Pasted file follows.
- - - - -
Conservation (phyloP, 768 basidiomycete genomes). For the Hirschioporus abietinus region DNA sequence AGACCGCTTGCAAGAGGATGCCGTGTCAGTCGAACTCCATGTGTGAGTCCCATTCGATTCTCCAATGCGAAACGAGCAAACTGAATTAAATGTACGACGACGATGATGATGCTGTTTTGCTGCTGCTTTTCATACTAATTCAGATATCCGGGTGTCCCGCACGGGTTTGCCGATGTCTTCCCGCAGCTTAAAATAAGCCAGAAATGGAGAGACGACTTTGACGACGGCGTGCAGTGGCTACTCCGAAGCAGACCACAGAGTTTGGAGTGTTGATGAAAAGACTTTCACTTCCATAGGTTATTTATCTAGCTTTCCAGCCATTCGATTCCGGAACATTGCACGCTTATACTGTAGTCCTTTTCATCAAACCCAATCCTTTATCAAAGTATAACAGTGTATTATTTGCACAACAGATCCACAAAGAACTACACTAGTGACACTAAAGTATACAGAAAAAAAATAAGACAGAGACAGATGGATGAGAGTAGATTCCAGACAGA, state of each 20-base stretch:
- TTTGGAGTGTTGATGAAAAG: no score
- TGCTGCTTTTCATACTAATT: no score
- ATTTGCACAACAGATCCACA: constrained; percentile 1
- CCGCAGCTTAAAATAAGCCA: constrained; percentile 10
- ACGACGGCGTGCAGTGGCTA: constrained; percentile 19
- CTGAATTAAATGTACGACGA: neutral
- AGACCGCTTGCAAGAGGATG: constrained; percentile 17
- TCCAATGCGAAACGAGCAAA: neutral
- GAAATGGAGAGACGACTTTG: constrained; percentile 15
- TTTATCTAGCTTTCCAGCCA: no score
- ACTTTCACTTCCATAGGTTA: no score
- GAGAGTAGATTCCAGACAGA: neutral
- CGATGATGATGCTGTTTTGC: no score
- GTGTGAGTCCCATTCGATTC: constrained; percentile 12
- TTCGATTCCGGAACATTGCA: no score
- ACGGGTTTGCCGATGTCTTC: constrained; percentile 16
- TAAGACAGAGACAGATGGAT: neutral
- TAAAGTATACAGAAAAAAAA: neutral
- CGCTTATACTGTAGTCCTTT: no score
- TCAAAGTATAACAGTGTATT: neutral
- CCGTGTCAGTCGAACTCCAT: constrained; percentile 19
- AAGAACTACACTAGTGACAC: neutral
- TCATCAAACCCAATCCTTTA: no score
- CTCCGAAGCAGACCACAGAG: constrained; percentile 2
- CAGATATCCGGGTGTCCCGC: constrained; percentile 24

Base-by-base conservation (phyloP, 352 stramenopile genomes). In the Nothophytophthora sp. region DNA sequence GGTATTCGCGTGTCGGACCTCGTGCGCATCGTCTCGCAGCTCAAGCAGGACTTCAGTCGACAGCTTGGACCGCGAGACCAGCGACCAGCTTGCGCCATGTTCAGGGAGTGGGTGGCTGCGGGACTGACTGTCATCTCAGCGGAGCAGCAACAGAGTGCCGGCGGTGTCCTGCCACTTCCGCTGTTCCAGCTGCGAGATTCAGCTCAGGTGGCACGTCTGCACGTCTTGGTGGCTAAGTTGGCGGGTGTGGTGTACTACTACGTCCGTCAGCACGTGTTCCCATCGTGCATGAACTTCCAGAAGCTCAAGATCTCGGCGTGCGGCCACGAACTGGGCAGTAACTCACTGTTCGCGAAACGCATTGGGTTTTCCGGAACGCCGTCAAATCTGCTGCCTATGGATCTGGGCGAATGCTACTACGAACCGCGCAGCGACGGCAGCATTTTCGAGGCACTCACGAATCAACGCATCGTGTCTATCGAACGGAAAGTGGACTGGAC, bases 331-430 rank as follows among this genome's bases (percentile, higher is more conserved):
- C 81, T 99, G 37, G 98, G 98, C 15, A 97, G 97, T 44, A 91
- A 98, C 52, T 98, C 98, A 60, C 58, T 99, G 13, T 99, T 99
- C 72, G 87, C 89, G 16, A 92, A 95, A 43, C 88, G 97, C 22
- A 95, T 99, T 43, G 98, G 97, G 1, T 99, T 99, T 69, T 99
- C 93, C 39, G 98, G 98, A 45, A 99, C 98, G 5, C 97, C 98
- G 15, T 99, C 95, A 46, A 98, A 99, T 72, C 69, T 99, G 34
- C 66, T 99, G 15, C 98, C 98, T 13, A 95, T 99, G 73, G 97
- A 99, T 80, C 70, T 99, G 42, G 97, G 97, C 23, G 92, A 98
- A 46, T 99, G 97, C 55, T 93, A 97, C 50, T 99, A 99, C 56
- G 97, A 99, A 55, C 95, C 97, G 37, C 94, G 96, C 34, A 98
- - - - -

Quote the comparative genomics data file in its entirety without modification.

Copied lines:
Conservation (phyloP, 768 basidiomycete genomes). For the Hirschioporus abietinus region DNA sequence AGACCGCTTGCAAGAGGATGCCGTGTCAGTCGAACTCCATGTGTGAGTCCCATTCGATTCTCCAATGCGAAACGAGCAAACTGAATTAAATGTACGACGACGATGATGATGCTGTTTTGCTGCTGCTTTTCATACTAATTCAGATATCCGGGTGTCCCGCACGGGTTTGCCGATGTCTTCCCGCAGCTTAAAATAAGCCAGAAATGGAGAGACGACTTTGACGACGGCGTGCAGTGGCTACTCCGAAGCAGACCACAGAGTTTGGAGTGTTGATGAAAAGACTTTCACTTCCATAGGTTATTTATCTAGCTTTCCAGCCATTCGATTCCGGAACATTGCACGCTTATACTGTAGTCCTTTTCATCAAACCCAATCCTTTATCAAAGTATAACAGTGTATTATTTGCACAACAGATCCACAAAGAACTACACTAGTGACACTAAAGTATACAGAAAAAAAATAAGACAGAGACAGATGGATGAGAGTAGATTCCAGACAGA, state of each 20-base stretch:
- TTTGGAGTGTTGATGAAAAG: no score
- TGCTGCTTTTCATACTAATT: no score
- ATTTGCACAACAGATCCACA: constrained; percentile 1
- CCGCAGCTTAAAATAAGCCA: constrained; percentile 10
- ACGACGGCGTGCAGTGGCTA: constrained; percentile 19
- CTGAATTAAATGTACGACGA: neutral
- AGACCGCTTGCAAGAGGATG: constrained; percentile 17
- TCCAATGCGAAACGAGCAAA: neutral
- GAAATGGAGAGACGACTTTG: constrained; percentile 15
- TTTATCTAGCTTTCCAGCCA: no score
- ACTTTCACTTCCATAGGTTA: no score
- GAGAGTAGATTCCAGACAGA: neutral
- CGATGATGATGCTGTTTTGC: no score
- GTGTGAGTCCCATTCGATTC: constrained; percentile 12
- TTCGATTCCGGAACATTGCA: no score
- ACGGGTTTGCCGATGTCTTC: constrained; percentile 16
- TAAGACAGAGACAGATGGAT: neutral
- TAAAGTATACAGAAAAAAAA: neutral
- CGCTTATACTGTAGTCCTTT: no score
- TCAAAGTATAACAGTGTATT: neutral
- CCGTGTCAGTCGAACTCCAT: constrained; percentile 19
- AAGAACTACACTAGTGACAC: neutral
- TCATCAAACCCAATCCTTTA: no score
- CTCCGAAGCAGACCACAGAG: constrained; percentile 2
- CAGATATCCGGGTGTCCCGC: constrained; percentile 24

Base-by-base conservation (phyloP, 352 stramenopile genomes). In the Nothophytophthora sp. region DNA sequence GGTATTCGCGTGTCGGACCTCGTGCGCATCGTCTCGCAGCTCAAGCAGGACTTCAGTCGACAGCTTGGACCGCGAGACCAGCGACCAGCTTGCGCCATGTTCAGGGAGTGGGTGGCTGCGGGACTGACTGTCATCTCAGCGGAGCAGCAACAGAGTGCCGGCGGTGTCCTGCCACTTCCGCTGTTCCAGCTGCGAGATTCAGCTCAGGTGGCACGTCTGCACGTCTTGGTGGCTAAGTTGGCGGGTGTGGTGTACTACTACGTCCGTCAGCACGTGTTCCCATCGTGCATGAACTTCCAGAAGCTCAAGATCTCGGCGTGCGGCCACGAACTGGGCAGTAACTCACTGTTCGCGAAACGCATTGGGTTTTCCGGAACGCCGTCAAATCTGCTGCCTATGGATCTGGGCGAATGCTACTACGAACCGCGCAGCGACGGCAGCATTTTCGAGGCACTCACGAATCAACGCATCGTGTCTATCGAACGGAAAGTGGACTGGAC, bases 331-430 rank as follows among this genome's bases (percentile, higher is more conserved):
- C 81, T 99, G 37, G 98, G 98, C 15, A 97, G 97, T 44, A 91
- A 98, C 52, T 98, C 98, A 60, C 58, T 99, G 13, T 99, T 99
- C 72, G 87, C 89, G 16, A 92, A 95, A 43, C 88, G 97, C 22
- A 95, T 99, T 43, G 98, G 97, G 1, T 99, T 99, T 69, T 99
- C 93, C 39, G 98, G 98, A 45, A 99, C 98, G 5, C 97, C 98
- G 15, T 99, C 95, A 46, A 98, A 99, T 72, C 69, T 99, G 34
- C 66, T 99, G 15, C 98, C 98, T 13, A 95, T 99, G 73, G 97
- A 99, T 80, C 70, T 99, G 42, G 97, G 97, C 23, G 92, A 98
- A 46, T 99, G 97, C 55, T 93, A 97, C 50, T 99, A 99, C 56
- G 97, A 99, A 55, C 95, C 97, G 37, C 94, G 96, C 34, A 98